A models shows a second-generation female condom, called “FC2.”

A models shows a second-generation female condom, called “FC2.”

“I always tell my husband to buy me family planning pills but he does not take it as a serious issue,” she said.
“When I fall pregnant, it becomes my burden to cater for the child until the child goes to school. My husband does not share the challenges I go through in raising the children. He only shows joy when a baby boy is born.” Family planning the world over has long been fraught with political, cultural and religious controversy, ever since the first pioneers began to promote the benefits of birth spacing in the early 20th century.

According to statistics released by the Zimbabwe National Family Planning Council, the uptake of family planning is still low in rural areas where teenage pregnancies are still prevalent. Knowledge of contraception means knowing at least one of the methods of family planning. Modern contraceptive methods include female sterilisation, male sterilisation, the pill, the intrauterine device (IUD), injectables, implants, male condoms, female condoms, the diaphragm, foam/jelly, the lactational amenorrhea method, and traditional methods include periodic abstinence and withdrawal. Women rights activist Nyaradzo Mashayamombe believes women’s empowerment should go beyond the boardroom talk.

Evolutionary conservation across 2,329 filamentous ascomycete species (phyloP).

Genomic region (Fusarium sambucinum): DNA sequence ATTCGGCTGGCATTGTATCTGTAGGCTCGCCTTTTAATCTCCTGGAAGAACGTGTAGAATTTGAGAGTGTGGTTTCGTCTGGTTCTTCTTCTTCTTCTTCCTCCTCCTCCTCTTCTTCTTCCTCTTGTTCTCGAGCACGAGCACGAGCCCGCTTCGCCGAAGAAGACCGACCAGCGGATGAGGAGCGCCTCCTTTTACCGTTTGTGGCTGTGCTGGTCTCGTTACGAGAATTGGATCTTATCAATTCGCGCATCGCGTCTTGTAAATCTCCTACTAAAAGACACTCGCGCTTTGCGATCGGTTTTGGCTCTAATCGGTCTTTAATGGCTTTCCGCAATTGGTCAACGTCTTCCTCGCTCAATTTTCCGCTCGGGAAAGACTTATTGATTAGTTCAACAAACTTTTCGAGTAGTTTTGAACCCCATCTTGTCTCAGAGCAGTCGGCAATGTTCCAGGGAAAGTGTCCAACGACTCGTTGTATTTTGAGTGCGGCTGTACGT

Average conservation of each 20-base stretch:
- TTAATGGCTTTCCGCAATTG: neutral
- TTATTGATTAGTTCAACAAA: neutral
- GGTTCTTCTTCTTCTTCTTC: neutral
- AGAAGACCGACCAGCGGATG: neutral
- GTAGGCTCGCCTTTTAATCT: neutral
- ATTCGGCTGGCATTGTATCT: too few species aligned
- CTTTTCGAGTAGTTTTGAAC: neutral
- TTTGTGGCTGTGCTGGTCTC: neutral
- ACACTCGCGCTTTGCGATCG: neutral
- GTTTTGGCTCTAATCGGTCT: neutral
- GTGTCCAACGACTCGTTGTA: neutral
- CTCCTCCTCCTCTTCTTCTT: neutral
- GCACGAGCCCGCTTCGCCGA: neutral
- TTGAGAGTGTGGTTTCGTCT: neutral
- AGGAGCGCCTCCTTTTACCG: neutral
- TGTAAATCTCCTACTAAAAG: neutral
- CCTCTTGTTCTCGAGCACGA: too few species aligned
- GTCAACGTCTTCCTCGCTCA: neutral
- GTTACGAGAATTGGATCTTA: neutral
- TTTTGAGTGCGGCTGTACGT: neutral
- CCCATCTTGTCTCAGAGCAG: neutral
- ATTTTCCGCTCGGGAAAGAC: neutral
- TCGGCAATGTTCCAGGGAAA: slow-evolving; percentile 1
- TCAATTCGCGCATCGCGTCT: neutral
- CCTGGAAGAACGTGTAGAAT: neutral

“Provision of family planning services in rural areas should be free and accessible,” she says.
“That alone will prevent a lot of child marriages that are rampant in rural settings. If male condoms are readily available in many places, then why not family planning services and sanitary pads for women? “

Meanwhile, lawmakers recently called on government to channel more funds towards family planning and reproductive health as they are currently largely dependent on donor funds. Chairperson of the Parliamentary Portfolio Committee on health, Dr Ruth Labode, noted that there is an urgent need to mobilize funds for family planning services especially in rural areas.